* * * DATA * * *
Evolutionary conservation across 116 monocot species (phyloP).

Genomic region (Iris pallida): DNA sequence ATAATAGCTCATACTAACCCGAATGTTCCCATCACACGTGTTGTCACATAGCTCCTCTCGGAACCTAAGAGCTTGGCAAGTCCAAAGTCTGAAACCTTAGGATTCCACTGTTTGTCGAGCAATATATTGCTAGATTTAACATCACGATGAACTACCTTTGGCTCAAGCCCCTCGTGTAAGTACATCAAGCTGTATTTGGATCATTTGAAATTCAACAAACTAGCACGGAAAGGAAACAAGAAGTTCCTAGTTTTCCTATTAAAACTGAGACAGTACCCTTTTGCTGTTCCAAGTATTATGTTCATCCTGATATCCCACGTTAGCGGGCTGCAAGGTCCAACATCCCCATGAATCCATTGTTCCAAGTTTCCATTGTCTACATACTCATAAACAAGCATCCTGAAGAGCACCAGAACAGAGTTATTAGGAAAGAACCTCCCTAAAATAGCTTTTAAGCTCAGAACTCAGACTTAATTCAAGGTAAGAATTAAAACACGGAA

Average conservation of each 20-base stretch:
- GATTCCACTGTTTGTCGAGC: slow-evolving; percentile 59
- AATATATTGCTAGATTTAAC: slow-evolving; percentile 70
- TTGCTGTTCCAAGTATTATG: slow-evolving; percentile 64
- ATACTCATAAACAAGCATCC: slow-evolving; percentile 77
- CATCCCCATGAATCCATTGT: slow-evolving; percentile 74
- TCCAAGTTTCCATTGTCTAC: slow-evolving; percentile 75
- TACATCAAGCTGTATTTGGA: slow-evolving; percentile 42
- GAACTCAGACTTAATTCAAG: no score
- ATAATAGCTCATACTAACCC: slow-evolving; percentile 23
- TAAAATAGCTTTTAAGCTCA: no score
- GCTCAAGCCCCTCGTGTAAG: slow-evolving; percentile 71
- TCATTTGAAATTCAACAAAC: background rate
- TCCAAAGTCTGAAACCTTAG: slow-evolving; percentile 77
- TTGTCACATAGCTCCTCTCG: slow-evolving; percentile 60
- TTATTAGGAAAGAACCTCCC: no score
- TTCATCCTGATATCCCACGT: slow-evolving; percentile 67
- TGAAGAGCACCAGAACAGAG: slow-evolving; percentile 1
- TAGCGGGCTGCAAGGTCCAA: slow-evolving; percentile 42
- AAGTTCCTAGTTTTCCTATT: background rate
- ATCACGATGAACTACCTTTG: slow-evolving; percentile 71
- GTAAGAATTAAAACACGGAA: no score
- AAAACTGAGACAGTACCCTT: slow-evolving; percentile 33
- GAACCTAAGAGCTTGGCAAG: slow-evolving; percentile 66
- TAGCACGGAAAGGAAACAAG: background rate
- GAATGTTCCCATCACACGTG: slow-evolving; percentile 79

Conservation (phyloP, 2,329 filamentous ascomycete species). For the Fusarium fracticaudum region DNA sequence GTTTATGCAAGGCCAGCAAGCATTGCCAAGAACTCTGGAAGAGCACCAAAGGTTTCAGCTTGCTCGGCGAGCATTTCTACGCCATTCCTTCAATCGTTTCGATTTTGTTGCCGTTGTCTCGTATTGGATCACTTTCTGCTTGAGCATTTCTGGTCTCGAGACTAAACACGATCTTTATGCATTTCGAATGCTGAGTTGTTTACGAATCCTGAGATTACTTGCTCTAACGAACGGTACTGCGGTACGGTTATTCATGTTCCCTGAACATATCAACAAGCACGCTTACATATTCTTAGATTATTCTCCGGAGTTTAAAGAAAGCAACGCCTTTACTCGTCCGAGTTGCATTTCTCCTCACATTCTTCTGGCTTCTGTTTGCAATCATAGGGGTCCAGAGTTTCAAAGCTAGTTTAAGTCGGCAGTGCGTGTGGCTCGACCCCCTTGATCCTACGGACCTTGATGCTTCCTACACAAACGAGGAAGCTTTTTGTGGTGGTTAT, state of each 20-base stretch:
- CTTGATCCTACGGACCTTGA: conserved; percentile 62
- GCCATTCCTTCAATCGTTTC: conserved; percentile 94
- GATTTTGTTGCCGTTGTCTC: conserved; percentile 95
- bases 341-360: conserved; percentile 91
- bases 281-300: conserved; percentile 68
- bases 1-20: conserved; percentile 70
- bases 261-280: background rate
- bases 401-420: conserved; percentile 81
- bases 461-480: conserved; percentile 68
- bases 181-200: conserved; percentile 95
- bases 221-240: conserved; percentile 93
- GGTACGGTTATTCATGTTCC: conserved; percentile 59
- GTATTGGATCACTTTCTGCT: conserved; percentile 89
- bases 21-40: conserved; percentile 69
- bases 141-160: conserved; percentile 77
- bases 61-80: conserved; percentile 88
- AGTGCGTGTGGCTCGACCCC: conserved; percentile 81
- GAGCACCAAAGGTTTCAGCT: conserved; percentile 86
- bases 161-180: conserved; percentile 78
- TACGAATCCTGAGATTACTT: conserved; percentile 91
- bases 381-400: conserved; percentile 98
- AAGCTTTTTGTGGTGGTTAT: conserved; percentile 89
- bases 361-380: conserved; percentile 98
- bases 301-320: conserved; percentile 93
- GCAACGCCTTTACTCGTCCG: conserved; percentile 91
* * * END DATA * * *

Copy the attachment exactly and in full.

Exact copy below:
Evolutionary conservation across 116 monocot species (phyloP).

Genomic region (Iris pallida): DNA sequence ATAATAGCTCATACTAACCCGAATGTTCCCATCACACGTGTTGTCACATAGCTCCTCTCGGAACCTAAGAGCTTGGCAAGTCCAAAGTCTGAAACCTTAGGATTCCACTGTTTGTCGAGCAATATATTGCTAGATTTAACATCACGATGAACTACCTTTGGCTCAAGCCCCTCGTGTAAGTACATCAAGCTGTATTTGGATCATTTGAAATTCAACAAACTAGCACGGAAAGGAAACAAGAAGTTCCTAGTTTTCCTATTAAAACTGAGACAGTACCCTTTTGCTGTTCCAAGTATTATGTTCATCCTGATATCCCACGTTAGCGGGCTGCAAGGTCCAACATCCCCATGAATCCATTGTTCCAAGTTTCCATTGTCTACATACTCATAAACAAGCATCCTGAAGAGCACCAGAACAGAGTTATTAGGAAAGAACCTCCCTAAAATAGCTTTTAAGCTCAGAACTCAGACTTAATTCAAGGTAAGAATTAAAACACGGAA

Average conservation of each 20-base stretch:
- GATTCCACTGTTTGTCGAGC: slow-evolving; percentile 59
- AATATATTGCTAGATTTAAC: slow-evolving; percentile 70
- TTGCTGTTCCAAGTATTATG: slow-evolving; percentile 64
- ATACTCATAAACAAGCATCC: slow-evolving; percentile 77
- CATCCCCATGAATCCATTGT: slow-evolving; percentile 74
- TCCAAGTTTCCATTGTCTAC: slow-evolving; percentile 75
- TACATCAAGCTGTATTTGGA: slow-evolving; percentile 42
- GAACTCAGACTTAATTCAAG: no score
- ATAATAGCTCATACTAACCC: slow-evolving; percentile 23
- TAAAATAGCTTTTAAGCTCA: no score
- GCTCAAGCCCCTCGTGTAAG: slow-evolving; percentile 71
- TCATTTGAAATTCAACAAAC: background rate
- TCCAAAGTCTGAAACCTTAG: slow-evolving; percentile 77
- TTGTCACATAGCTCCTCTCG: slow-evolving; percentile 60
- TTATTAGGAAAGAACCTCCC: no score
- TTCATCCTGATATCCCACGT: slow-evolving; percentile 67
- TGAAGAGCACCAGAACAGAG: slow-evolving; percentile 1
- TAGCGGGCTGCAAGGTCCAA: slow-evolving; percentile 42
- AAGTTCCTAGTTTTCCTATT: background rate
- ATCACGATGAACTACCTTTG: slow-evolving; percentile 71
- GTAAGAATTAAAACACGGAA: no score
- AAAACTGAGACAGTACCCTT: slow-evolving; percentile 33
- GAACCTAAGAGCTTGGCAAG: slow-evolving; percentile 66
- TAGCACGGAAAGGAAACAAG: background rate
- GAATGTTCCCATCACACGTG: slow-evolving; percentile 79

Conservation (phyloP, 2,329 filamentous ascomycete species). For the Fusarium fracticaudum region DNA sequence GTTTATGCAAGGCCAGCAAGCATTGCCAAGAACTCTGGAAGAGCACCAAAGGTTTCAGCTTGCTCGGCGAGCATTTCTACGCCATTCCTTCAATCGTTTCGATTTTGTTGCCGTTGTCTCGTATTGGATCACTTTCTGCTTGAGCATTTCTGGTCTCGAGACTAAACACGATCTTTATGCATTTCGAATGCTGAGTTGTTTACGAATCCTGAGATTACTTGCTCTAACGAACGGTACTGCGGTACGGTTATTCATGTTCCCTGAACATATCAACAAGCACGCTTACATATTCTTAGATTATTCTCCGGAGTTTAAAGAAAGCAACGCCTTTACTCGTCCGAGTTGCATTTCTCCTCACATTCTTCTGGCTTCTGTTTGCAATCATAGGGGTCCAGAGTTTCAAAGCTAGTTTAAGTCGGCAGTGCGTGTGGCTCGACCCCCTTGATCCTACGGACCTTGATGCTTCCTACACAAACGAGGAAGCTTTTTGTGGTGGTTAT, state of each 20-base stretch:
- CTTGATCCTACGGACCTTGA: conserved; percentile 62
- GCCATTCCTTCAATCGTTTC: conserved; percentile 94
- GATTTTGTTGCCGTTGTCTC: conserved; percentile 95
- bases 341-360: conserved; percentile 91
- bases 281-300: conserved; percentile 68
- bases 1-20: conserved; percentile 70
- bases 261-280: background rate
- bases 401-420: conserved; percentile 81
- bases 461-480: conserved; percentile 68
- bases 181-200: conserved; percentile 95
- bases 221-240: conserved; percentile 93
- GGTACGGTTATTCATGTTCC: conserved; percentile 59
- GTATTGGATCACTTTCTGCT: conserved; percentile 89
- bases 21-40: conserved; percentile 69
- bases 141-160: conserved; percentile 77
- bases 61-80: conserved; percentile 88
- AGTGCGTGTGGCTCGACCCC: conserved; percentile 81
- GAGCACCAAAGGTTTCAGCT: conserved; percentile 86
- bases 161-180: conserved; percentile 78
- TACGAATCCTGAGATTACTT: conserved; percentile 91
- bases 381-400: conserved; percentile 98
- AAGCTTTTTGTGGTGGTTAT: conserved; percentile 89
- bases 361-380: conserved; percentile 98
- bases 301-320: conserved; percentile 93
- GCAACGCCTTTACTCGTCCG: conserved; percentile 91